Just about every wine region has tried to hop on the rosé bandwagon, with varying degrees of success. Neighbouring Languedoc has similar grape varieties and climate, if not quite the same cachet, and the wines can offer great value. The Loire valley produces a variety, including some delicious delicate dry wines, and New Zealand and other regions have turned Pinot Noir into wonderfully fragrant light rosés. We will return to these shortly. O’Briens stocks no fewer than 16 rosés, including Mateus Rosé, many of them on a summer-long buy one, get one half-price promotion.

FOUR ROSÉS TO TRY

imageBendel Cuvée Caroline 2016, Côtes de Provence 13%. €10

Pleasant textured, crushed black cherries and green apples. On offer at €10 until August 2nd. Stockists: SuperValu

Domaine d’Eole 2016, Coteaux d’Aix en Provence (organic) 13%. €19.95

A delicious fresh summery wine with rounded ripe strawberry fruits. Stockists: Whelehan’s, Loughlinstown.

image-6Mirabeau 2016 Côtes de Provence .5%, €16.95

Lovely lively elegant raspberry and strawberry fruits. Summer in a glass. Buy one and second bottle is half price. Stockists: O’Briens

image-5Domaine Houchard Rosé 2016, Côtes de Provence 13%, €16.95

Rich, textured and moreish with ripe summer fruits. Stockists: Gibney’s; The Wine House, Trim; Grapevine, Dalkey; Karwig Wines; 1601, Kinsale; Morton’s, Ranelagh; Donnybrook Fair; and Cinnamon Cottage.

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Selbach Riesling 2014, Mosel

Selbach Riesling 2014, Mosel

10WGER002-Selbach-Riesling-InclineSelbach Riesling 2014, Mosel

11.5%

€13.95 for March 2017

Fresh crisp green apple fruits, with a zesty citrus edge and a nicely rounded finish. Delicate and delectable wine.

By itself or with mildly spicy Asian fish dishes; that lemon and lime acidity works really well with many Japanese, Thai and Vietnamese dishes.

I am a big fan of Riesling and was very happy when a friend served me a glass of this before dinner recently. Low in alcohol and refreshing with a touch of sweetness (as with many white wines these days) it is the perfect aperitif wine.

Available from O’Briens

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Christmas – The Big Feast

First published in the Irish Times, Saturday 10th December, 2016

 I covered Christmas dinner in the Irish Times Winter Food and Drink magazine in November. But for those who may have lost their copy, to reiterate, I would suggest a Pinot Noir, Syrah (from the Northern Rhône) or Shiraz, or Grenache to go with turkey. From Spain, a Rioja Reserva will do nicely, although I would be tempted to try a lighter red from Bierzo. I know many of you will ignore me completely, but a tannic Bordeaux is not the ideal partner for turkey.

Do start the day with something nice – Champagne is great if numbers and budget permit. A Chardonnay of some sort would be the traditional white option, and most work very well with a fishy starter and the turkey, too, if required. But this year, why not experiment a little with a Godello from Galicia in Spain, a Grüner Veltliner from Austria, or a Chenin Blanc from South Africa? All three offer great alternatives. A Soave or Vermentino from Italy would also do very nicely. However, I have a bottle of the Viognier, pictured on the page, stashed away for our Christmas dinner.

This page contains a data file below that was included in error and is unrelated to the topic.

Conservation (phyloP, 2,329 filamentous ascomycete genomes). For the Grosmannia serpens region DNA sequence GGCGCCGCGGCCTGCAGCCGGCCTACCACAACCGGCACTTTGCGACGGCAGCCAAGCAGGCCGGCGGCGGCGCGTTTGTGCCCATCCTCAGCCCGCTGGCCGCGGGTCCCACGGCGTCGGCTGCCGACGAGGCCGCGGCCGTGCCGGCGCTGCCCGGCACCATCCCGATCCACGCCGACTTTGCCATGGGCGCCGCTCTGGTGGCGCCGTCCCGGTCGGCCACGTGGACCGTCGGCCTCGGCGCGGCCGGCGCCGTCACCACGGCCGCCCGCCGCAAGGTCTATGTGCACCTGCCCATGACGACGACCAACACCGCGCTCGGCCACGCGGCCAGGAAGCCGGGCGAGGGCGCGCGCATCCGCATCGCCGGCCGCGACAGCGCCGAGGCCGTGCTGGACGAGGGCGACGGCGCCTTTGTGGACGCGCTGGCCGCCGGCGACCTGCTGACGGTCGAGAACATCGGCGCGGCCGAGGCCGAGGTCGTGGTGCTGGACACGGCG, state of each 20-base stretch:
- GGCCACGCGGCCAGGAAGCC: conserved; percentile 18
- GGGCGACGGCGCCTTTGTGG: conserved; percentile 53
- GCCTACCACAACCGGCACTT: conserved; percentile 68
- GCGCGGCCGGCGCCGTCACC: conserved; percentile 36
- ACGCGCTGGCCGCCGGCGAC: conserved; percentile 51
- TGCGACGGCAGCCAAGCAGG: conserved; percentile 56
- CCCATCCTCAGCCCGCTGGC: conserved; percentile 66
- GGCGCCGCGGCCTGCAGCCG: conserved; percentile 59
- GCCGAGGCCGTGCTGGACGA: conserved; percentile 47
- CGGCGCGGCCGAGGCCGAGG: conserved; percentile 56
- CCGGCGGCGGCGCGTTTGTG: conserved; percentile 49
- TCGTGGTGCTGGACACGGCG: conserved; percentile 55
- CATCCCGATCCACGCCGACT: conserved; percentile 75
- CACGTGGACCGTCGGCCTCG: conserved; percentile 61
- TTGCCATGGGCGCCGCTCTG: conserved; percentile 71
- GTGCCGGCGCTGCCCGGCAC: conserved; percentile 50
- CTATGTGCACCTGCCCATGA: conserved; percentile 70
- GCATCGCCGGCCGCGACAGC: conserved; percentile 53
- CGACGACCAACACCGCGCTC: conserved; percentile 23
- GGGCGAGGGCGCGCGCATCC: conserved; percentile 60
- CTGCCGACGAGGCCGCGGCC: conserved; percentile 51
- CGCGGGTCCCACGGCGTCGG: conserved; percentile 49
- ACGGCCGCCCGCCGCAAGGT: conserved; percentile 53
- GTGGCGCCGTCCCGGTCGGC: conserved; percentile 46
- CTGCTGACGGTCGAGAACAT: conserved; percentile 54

Roast beef is popular for post-Christmas get-togethers. A rib roast is a brilliant partner for most reds, Cabernets and Bordeaux in particular. Jus de Vine has the lovely Château d’Angludet 2012 for a very competitive €40. Alternatively, the delicious concentrated tannic Nebbiolo (below) would be fantastic. The wines of Viajra, from the same region are also worth looking out for in independents. Just don’t try them without food. Both Cabernet and Nebbiolo go very nicely with that other seasonal favourite, roast goose. If you are serving something sweet, such as red cabbage or an apple stuffing, then Pinot Noir or Rioja is a better bet. If you only drink white wine, go for a really good Riesling from Alsace or Germany, or a rich Pinot Gris.

Turkey curry is traditional in some households, and here I would go for a Pinot Gris or good Pinot Grigio, a Grüner Veltliner from Austria, or maybe a rich Garnacha from Spain. I like my turkey and stuffing sandwiches accompanied by a light refreshing Beaujolais or a Mencía from Bierzo.

A few last minute buys: Mail order company Wines Direct has two Chardonnays, the excellent Chablis Moreau 2015 (€23.15) and the delicious Maillet Macon-Villages 2014 (€23.25). Whelehan’s has the lovely rich Bierzo Godello Luna Bebride (€19.95) and O’Briens has the very keenly-priced Pouilly-Fumé Domaine de Bel Air for €16.95. I recently came across the very well-priced Fonseca Quinta do Panascal Vintage Port 2001 for €30 from SuperValu. I love the days following Christmas, when I open up random interesting bottles. This will certainly include a German Riesling Trocken and a good bottle of Amontillado Sherry, along with many others.

Image 2Pouilly-Fumé 2014 Domaine de Bel-Air

13%

€16.95

A very attractive well-priced Sauvignon with tangy green fruits and a crisp dry finish.

Stockists: O’Briens

 

 

 

 

Image 1Langhe Nebbiolo 2014, Produttori del Barbaresco

13.5%

€23.75

Delicious firm austere dark fruits; perfect with beef or goose.

Stockists: Select Carry Out; Cinnamon Cottage, Rochestown;

Terroirs, Donnybrook; JJ O’Driscolls; The Corkscrew; Karwig Eines.

 

 

 

Viognier de Rosine 2014Viognier de Rosine 2014, Domaine Ogier,

Vdp des Collines Rhodanniennes

12.5%

€33.95

 

Peaches and pineapples perfectly balanced by a cleansing acidity. Exquisite wine.

 

Stockists: Jus de Vin; La Touche; Searsons; Bottle Shop, D7; Green Man Wines.; One Pery Square.